Potting soil and substrates

Potting soil and substrates

Do you consciously think about the substrate your plant is standing on? Very well! This does not happen very often. It is of course true that when you buy a plant it often just sits in a pot with potting soil and looks great in it. Most people change as little as possible to the circumstances of their new green friend. This is a good thing, because it is nice for a plant to get used to the conditions of your home for a week or two. However, after those two weeks there are a lot of different options to choose from when it comes to substrates. This is a really important choice for the ultimate growth of your plant. Therefore we would like to go through the different options with you!

The different substrates for your houseplant

Potting soil

For many houseplants, an organic potting soil is a good base to grow in. Potting soil works well as a basic substrate for a wide variety of houseplants. The standard potting soil that you can find in all garden centers is often a ready-made mix. This mix already consists of a number of substrates and substances to ensure that the soil has a good structure, but also contains enough nutrients. Usually you will find peat, peat bark, coconut, natural organic fertilizers and other similar ingredients in such a mix. Our favourite potting soil is composed with care and contains the following ingredients and substances:

  • Peat moss
  • Irish fraction (peat chunks)
  • Peat fibre
  • Right amount of lime (this ensures the right PH value and is a source of calcium)
  • Important nutrients (NPK - nitrogen, phosphate, and potassium)
  • Trace elements mix (substances that are absorbed by the plant in very small quantities)

This potting soil is a special PLNTS.com mix and so the perfect additions have been carefully considered to ensure that your plants can grow perfectly.

Perlite granules

Perlite grains are actually small glass particles, very light and full of air. It originates from volcanic areas and expands tremendously when heated to about 1300°C. This happens because the bubbles of air in the rock then escape. Perlite ensures that the roots of your plant develop better and that the plant grows more beautiful and better. Perlite in your potting soil ensures that the oxygen supply to the roots is stimulated. Besides the fact that perlite looks nice in your pot, the grains also add a drainage layer which means that moisture stays in the soil for less time. This prevents your beauty's feet from getting too wet and thus prevents root rot. Do you want to take cuttings from your green friends? Perlite is an ideal basis for this! Please note: when using Perlite, dust is released that is essentially very small glass particles. So make sure you keep something in front of your mouth or mix outside to prevent damage to your lungs.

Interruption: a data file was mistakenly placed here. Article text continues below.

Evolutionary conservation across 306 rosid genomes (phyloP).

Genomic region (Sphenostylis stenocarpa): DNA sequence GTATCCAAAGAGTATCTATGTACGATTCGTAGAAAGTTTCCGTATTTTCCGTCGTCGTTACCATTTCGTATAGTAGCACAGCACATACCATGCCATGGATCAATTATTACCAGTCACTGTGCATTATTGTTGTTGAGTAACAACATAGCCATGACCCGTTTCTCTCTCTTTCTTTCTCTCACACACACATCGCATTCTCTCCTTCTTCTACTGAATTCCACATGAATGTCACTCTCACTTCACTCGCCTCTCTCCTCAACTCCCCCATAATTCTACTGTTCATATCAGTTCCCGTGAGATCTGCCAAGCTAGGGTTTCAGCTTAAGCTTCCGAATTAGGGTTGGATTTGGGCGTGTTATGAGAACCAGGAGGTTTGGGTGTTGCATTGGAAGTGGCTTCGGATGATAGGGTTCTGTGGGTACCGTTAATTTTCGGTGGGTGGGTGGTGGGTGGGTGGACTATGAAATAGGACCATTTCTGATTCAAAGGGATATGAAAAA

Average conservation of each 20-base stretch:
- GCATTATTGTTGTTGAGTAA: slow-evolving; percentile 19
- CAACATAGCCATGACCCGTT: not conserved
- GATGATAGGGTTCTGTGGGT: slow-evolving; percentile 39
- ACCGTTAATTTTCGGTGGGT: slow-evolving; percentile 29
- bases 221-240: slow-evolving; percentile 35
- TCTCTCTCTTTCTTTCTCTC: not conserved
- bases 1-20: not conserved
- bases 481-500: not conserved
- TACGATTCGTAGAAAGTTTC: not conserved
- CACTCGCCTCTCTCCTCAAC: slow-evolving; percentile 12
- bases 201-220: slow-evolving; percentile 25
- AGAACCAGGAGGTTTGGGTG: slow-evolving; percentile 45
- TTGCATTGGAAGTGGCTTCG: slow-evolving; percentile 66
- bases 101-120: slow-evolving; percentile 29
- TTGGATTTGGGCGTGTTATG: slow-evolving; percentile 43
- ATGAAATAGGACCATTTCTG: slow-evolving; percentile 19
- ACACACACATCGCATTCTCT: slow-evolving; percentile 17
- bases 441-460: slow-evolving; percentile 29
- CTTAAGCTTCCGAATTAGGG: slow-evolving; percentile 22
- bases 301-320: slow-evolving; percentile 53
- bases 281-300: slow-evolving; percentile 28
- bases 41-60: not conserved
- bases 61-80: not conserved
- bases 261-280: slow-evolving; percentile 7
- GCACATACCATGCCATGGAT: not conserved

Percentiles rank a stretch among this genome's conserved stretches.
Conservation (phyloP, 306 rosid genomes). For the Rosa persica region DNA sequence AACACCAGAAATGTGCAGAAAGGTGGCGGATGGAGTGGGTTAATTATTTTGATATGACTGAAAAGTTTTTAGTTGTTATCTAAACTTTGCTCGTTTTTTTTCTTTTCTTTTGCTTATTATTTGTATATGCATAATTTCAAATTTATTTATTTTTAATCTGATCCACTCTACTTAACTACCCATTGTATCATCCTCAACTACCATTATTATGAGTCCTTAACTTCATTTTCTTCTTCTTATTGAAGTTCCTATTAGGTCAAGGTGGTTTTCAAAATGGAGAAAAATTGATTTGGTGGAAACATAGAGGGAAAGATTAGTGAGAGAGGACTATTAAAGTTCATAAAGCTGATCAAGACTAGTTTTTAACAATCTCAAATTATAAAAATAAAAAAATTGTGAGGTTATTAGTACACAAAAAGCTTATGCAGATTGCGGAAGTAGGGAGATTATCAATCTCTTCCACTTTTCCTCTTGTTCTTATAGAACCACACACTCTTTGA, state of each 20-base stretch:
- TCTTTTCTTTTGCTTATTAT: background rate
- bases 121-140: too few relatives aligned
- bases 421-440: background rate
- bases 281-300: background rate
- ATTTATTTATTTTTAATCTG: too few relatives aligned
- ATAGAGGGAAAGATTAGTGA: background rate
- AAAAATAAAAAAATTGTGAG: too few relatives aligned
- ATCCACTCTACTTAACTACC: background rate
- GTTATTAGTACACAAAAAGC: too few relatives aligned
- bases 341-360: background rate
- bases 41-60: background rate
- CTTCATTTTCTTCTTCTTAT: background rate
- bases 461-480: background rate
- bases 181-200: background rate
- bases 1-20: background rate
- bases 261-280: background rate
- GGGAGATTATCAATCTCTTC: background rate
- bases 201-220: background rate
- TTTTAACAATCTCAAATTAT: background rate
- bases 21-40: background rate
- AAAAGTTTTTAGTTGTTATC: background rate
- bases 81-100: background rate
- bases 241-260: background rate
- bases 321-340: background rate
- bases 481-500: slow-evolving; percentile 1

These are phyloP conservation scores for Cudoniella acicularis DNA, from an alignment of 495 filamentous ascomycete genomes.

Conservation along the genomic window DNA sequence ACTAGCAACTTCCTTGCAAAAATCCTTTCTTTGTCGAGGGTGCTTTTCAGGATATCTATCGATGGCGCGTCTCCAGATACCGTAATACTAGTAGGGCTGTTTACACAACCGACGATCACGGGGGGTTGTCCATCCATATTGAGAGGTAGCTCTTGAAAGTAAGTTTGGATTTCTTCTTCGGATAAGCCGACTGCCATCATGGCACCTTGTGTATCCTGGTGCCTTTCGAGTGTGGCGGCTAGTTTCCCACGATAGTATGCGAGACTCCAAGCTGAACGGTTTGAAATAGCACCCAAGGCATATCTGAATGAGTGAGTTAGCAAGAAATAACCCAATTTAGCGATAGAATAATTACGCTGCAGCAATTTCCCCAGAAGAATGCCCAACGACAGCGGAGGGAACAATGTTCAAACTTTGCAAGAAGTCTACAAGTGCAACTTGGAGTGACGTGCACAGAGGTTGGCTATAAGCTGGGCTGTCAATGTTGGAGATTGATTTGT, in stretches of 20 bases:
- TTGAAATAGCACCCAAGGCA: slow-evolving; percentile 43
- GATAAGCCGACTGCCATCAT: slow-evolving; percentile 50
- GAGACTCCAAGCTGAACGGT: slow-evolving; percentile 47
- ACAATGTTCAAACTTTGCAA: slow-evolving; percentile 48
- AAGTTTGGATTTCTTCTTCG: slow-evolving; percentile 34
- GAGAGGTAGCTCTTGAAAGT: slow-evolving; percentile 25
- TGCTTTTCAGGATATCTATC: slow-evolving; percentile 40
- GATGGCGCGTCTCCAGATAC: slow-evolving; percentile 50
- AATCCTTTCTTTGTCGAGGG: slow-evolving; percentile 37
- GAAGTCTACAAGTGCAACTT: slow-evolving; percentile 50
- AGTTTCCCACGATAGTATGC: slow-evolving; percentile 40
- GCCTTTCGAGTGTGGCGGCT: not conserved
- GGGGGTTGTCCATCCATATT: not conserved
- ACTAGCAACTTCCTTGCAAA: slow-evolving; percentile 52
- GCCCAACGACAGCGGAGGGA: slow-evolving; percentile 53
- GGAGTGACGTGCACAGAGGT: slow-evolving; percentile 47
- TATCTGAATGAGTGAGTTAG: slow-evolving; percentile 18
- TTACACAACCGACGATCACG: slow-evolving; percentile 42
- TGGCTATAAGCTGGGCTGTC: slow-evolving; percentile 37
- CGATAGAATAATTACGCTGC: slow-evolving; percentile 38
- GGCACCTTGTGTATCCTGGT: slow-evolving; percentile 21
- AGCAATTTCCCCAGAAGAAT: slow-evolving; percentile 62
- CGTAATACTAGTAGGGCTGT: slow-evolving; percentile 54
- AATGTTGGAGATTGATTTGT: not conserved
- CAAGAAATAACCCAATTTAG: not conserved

Vermiculite

Vermiculite is a high-quality clay that expands like a harmonica when heated and therefore produces very light grains. Vermiculite is non-toxic, sterile and does not deteriorate over time. It can absorb three or four times its weight in water and also attracts various plant nutrients, such as potassium, magnesium and calcium. Vermiculite can be used alone when taking cuttings or can be mixed with potting soil. Vermiculite is very similar to perlite, but is less porous.

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Pumice

Pumice is very similar to perlite in their ability to absorb excess moisture and provide ideal airflow for the roots. Because pumice has many holes, it can store fertilizer quite well, making it great for feeding your plant. Where perlite is a volcanic glass, pumice is a volcanic rock. Pumice is a great growing substrate for your cuttings.

(French) Tree Bark

French tree bark is a multifunctional material that not only does well in the garden. Your houseplants will be very happy with it too. The material helps to maintain the humidity of the potting soil, but especially for an airy structure. Tree bark is used especially frequently in soil intended for Anthuriums and Orchids (Epiphytes). These are plants that like to grow up against another plant and are therefore used to a lot of air near the roots. By adding tree bark to your potting soil, the plant has something to 'grab onto', thus bringing a lot of air into the soil and over time being digested by soil organisms which in turn provides useful nutrients.